La France a choisi la baguette comme candidate au statut de patrimoine culturel immatériel de l'UNESCO, a déclaré vendredi le gouvernement, cherchant à faire reconnaître ce symbole français le plus représentatif. </p><div> <p>Alors que les bérets et les cordes d'ail autour du cou pourraient être plus stéréotypés que la réalité de nos jours, de longues miches de pain sont encore vues quotidiennement sous les bras dans toute la France.
According to the Planetoscope data site, some 10 billion baguettes are consumed each year in France – around 320 per second.
When France was in its tightest lockdown from the pandemic last spring, it made sure to keep bakeries open as a core business.
So perhaps the only surprise is the time it took for the Ministry of Culture to submit the baguette to UNESCO, which will deliver its decision at the end of 2022.
In a statement as dry as flour on a baker’s table, he said: “The inscription of this element would make it possible to appreciate that this eating practice, which is part of daily life, shared by the vast majority and taken for acquired, constitutes a heritage in its own right. ”
However, the ministry drew attention to the steady decline in the number of bakeries across the country, especially in rural areas.
“In 1970, there were 55,000 artisan bakeries (one for 790 inhabitants) against 35,000 today (one for 2,000), often in favor of industrially produced baguettes”, he explains.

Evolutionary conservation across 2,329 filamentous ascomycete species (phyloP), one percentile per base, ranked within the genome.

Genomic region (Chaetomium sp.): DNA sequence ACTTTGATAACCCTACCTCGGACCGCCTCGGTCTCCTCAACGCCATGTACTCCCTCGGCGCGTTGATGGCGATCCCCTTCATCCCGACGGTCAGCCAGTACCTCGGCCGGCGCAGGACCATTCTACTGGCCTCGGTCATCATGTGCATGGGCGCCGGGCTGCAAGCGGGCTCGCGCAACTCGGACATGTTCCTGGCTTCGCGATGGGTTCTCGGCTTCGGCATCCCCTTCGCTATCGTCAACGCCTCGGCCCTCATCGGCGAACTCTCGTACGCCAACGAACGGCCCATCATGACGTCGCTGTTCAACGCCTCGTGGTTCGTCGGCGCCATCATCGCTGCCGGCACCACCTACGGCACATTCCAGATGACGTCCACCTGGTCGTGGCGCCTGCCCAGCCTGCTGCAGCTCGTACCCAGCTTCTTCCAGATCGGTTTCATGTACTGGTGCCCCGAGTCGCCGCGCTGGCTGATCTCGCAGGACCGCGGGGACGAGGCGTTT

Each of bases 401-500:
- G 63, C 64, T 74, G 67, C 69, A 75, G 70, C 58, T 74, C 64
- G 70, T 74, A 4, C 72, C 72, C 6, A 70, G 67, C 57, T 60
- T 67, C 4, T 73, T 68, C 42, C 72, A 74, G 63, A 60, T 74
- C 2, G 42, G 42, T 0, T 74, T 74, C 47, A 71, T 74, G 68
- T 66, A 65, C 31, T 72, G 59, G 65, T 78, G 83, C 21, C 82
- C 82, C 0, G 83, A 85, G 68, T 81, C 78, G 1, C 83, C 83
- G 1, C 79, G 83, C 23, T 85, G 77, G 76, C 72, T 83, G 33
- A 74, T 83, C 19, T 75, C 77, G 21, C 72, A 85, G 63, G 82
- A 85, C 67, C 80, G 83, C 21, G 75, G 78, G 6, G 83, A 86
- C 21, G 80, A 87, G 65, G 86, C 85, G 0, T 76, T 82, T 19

The baguette, although apparently immortal in French life, did not officially get its name until 1920 when a new law specified its minimum weight (80 grams) and maximum length (40 centimeters).
The rest of the story is rather uncertain.
Certains disent que les longs pains étaient déjà courants au 18e siècle; d'autres qu'il a fallu l'introduction des fours à vapeur par le boulanger autrichien August Zang dans les années 1830 pour que son incarnation moderne prenne forme.
A popular tale is that Napoleon ordered the bread to be made into thin sticks that could be more easily carried by soldiers.
Another connects baguettes to the construction of the Paris metro in the late 19th century and the idea that baguettes were easier to tear and share, avoiding arguments between workers and the need for knives.
UNESCO confers the status of intangible heritage, which must involve a specific community of practitioners, on hundreds of very different things around the world each year.
This year’s list included sauna culture in Finland, a lantern festival in South Korea, and a grass mowing competition in Bosnia and Herzegovina.
France selected the baguette from a shortlist that also included the iconic Parisian rooftops and the Biou d’Arbois harvest festival in the Jura department.